I spend a lot of time working on something called “spec.” WELCOME TO THE MUSIC INDUSTRY!!! Doing something “on spec” is doing something on your own time and on your own dime with no guarantee that anything will ever come of it. Spec is as much hope as it is hopeless. My life is apparently on spec.
There’s only one reason anyone would be stupid enough to work for free, and that is that they love doing what they do.
A good deal of my time is spent in studios trying to make recordings for TV shows, movies, commercials, etc. There are no guarantees….you’re just doing your best to create what some music supervisor is looking for a specific project. 80% of the time all I hear is the sound of silence. (See what I did there!!??) Maybe 18% of the time, I get an email saying someone likes it, and that it’s actually in the running with a few others! The other 2% I might actually break through and make enough money to pay for part of the rent for the month.
Sure it can be frustrating, and seemingly pointless, but I’ve met great people doing it, and it’s opened a lot of doors that otherwise would have stayed forever shut. And most importantly, I get to be in a studio creating.
The same goes with recording on people’s albums, whether it’s a friend who doesn’t have a budget or someone who can return the favor for one of my recordings. If it gets me in front of a microphone, creating, improving, and learning, that’s often payment enough. It’s only gonna make me a better musician and more prepared the next time I go in to record my next SMASH HIT! Not to mention, I’ve met some great producers and new friends by taking the time to show up and lend a hand. And the more people like that you meet, the more opportunities come your way, and the more you find yourself in studios.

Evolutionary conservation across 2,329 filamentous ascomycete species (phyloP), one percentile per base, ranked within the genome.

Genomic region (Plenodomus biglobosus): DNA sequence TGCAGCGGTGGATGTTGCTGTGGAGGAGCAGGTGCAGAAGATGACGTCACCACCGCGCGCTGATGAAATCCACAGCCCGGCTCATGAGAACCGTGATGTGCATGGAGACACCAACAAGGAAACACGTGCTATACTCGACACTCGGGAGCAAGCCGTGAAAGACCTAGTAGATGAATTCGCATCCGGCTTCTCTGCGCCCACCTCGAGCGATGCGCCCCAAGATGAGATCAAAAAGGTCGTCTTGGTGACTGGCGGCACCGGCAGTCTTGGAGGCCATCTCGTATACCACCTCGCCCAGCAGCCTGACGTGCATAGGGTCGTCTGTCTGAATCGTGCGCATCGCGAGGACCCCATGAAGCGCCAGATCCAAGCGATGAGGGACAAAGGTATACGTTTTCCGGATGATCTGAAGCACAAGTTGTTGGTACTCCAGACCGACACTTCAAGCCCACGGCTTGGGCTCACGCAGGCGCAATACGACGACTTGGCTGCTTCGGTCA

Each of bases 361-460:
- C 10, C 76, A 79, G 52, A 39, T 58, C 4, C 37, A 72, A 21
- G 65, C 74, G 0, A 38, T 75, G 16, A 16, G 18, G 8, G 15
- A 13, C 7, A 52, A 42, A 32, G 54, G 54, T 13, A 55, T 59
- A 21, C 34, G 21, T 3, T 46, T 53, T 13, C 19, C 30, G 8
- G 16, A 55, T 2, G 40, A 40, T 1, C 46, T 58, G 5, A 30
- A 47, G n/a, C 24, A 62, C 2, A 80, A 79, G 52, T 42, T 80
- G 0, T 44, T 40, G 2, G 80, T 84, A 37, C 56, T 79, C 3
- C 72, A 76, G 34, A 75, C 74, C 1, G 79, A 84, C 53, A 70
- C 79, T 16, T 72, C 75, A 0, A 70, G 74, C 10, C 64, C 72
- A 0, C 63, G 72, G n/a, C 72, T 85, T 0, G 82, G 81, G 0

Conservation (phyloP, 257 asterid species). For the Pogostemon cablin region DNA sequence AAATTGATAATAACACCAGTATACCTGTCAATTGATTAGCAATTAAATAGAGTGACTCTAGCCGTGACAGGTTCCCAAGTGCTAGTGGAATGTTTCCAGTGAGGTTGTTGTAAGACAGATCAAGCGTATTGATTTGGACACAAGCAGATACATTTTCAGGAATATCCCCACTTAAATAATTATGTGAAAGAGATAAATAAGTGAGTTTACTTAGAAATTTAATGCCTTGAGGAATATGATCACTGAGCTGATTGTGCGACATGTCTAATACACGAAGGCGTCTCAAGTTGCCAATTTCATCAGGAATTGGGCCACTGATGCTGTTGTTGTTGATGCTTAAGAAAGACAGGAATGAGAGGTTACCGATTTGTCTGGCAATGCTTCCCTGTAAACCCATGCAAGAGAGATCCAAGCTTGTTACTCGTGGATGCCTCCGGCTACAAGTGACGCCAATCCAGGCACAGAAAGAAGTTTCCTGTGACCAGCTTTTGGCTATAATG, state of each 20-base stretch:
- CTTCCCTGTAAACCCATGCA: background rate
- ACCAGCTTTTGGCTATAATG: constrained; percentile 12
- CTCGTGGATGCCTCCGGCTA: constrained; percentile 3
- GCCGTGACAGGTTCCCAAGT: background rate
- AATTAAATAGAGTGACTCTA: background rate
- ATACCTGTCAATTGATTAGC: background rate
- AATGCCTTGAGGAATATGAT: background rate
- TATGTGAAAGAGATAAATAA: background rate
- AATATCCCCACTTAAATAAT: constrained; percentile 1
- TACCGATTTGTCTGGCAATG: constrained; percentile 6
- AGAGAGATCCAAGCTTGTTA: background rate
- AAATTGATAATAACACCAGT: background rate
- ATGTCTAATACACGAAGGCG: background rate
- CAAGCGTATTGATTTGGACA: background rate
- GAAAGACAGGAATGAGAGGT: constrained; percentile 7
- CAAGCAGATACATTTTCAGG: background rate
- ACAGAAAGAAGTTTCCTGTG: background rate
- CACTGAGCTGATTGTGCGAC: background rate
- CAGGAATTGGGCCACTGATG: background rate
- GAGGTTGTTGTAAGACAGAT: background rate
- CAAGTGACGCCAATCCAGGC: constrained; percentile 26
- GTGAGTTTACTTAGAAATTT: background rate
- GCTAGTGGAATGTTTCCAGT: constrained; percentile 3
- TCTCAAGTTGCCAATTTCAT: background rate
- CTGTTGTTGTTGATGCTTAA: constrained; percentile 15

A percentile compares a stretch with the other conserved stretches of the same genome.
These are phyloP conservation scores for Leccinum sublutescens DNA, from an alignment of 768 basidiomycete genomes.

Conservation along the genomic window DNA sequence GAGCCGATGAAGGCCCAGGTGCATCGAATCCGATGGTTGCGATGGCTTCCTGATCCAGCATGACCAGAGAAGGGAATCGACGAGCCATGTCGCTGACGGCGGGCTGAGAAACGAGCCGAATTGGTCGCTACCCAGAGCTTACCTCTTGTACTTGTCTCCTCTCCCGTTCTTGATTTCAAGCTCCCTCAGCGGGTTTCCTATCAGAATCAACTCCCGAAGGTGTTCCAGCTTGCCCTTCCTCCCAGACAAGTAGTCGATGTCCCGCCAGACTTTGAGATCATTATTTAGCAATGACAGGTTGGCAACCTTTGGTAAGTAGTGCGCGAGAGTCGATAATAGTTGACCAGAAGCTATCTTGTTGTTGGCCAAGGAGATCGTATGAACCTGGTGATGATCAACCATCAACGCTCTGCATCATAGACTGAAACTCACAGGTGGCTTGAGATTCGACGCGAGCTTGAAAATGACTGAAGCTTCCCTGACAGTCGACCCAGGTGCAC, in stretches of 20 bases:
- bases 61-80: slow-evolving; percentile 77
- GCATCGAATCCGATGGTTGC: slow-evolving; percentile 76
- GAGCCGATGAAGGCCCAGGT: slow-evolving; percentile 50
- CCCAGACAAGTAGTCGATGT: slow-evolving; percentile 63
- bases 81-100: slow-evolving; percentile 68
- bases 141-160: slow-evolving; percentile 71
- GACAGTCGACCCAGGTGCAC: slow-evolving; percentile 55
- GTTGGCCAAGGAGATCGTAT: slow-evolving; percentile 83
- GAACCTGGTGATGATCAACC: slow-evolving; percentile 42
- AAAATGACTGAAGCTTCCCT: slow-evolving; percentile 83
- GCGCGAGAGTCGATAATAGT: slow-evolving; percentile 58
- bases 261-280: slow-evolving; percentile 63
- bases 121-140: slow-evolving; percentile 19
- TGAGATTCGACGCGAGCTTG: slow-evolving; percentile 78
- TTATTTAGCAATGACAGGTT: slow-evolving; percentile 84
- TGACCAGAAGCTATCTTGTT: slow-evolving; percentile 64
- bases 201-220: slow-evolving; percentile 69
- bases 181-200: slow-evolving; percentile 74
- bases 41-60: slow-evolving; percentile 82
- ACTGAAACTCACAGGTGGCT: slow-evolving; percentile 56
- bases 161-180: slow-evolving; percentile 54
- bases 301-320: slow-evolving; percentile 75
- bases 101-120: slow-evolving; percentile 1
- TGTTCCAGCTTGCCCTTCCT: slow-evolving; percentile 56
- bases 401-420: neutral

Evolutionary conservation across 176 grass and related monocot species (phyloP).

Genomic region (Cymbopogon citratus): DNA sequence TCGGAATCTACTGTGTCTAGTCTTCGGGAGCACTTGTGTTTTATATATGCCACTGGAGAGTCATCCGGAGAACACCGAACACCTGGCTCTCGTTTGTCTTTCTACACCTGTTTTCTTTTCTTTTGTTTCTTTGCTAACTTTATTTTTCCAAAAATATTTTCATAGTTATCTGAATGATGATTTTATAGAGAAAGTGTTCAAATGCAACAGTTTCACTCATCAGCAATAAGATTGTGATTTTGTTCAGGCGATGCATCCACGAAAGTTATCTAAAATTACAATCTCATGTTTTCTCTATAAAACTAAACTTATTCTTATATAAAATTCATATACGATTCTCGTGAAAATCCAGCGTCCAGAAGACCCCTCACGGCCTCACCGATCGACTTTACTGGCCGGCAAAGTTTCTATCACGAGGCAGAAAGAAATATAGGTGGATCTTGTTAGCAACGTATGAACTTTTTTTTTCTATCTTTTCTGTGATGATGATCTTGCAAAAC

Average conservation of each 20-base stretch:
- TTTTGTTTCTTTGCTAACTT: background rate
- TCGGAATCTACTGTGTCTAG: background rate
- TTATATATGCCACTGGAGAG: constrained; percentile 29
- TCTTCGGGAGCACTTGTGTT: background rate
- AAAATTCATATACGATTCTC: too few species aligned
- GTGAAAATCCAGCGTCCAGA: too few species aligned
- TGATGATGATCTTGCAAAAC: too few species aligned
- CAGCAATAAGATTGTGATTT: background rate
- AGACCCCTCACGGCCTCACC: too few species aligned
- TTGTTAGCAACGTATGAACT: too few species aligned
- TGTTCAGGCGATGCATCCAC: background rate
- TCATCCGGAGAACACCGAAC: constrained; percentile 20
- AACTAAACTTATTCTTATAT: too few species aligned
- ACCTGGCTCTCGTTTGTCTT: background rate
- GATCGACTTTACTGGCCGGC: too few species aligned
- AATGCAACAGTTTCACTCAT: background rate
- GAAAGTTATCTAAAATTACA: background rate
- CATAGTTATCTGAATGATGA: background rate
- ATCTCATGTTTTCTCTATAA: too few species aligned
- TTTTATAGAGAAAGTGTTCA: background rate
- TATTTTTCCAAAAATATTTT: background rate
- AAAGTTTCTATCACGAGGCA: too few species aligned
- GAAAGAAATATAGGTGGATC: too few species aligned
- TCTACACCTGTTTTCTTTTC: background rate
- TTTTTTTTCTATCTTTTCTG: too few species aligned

My point is, if you got into the arts of any kind with the hope of being famous or getting rich quickly, you should probably quit now and go back to school… or go work in finance. That’s not what art or life is about. If you got into it because you have the need to create art, then create, create as much as possible, and be prepared to do it for free sometimes.
I’m not saying you should do everything for free. Your time and talents are very valuable and should be respected. There will be projects that pay, and those that don’t, but sometimes the ones that don’t will pay bigger dividends. Work on spec if you need to; work for free if you need to. Get in as many studios as you can, any way you can, and keep creating a much as you can – it will pay off in ways you could not imagine.
Written By: Casey Shea
For more on Casey’s music, production, and talents or to read his blog please visit www.caseysheamusic.com.
Category: The CEO Sidenote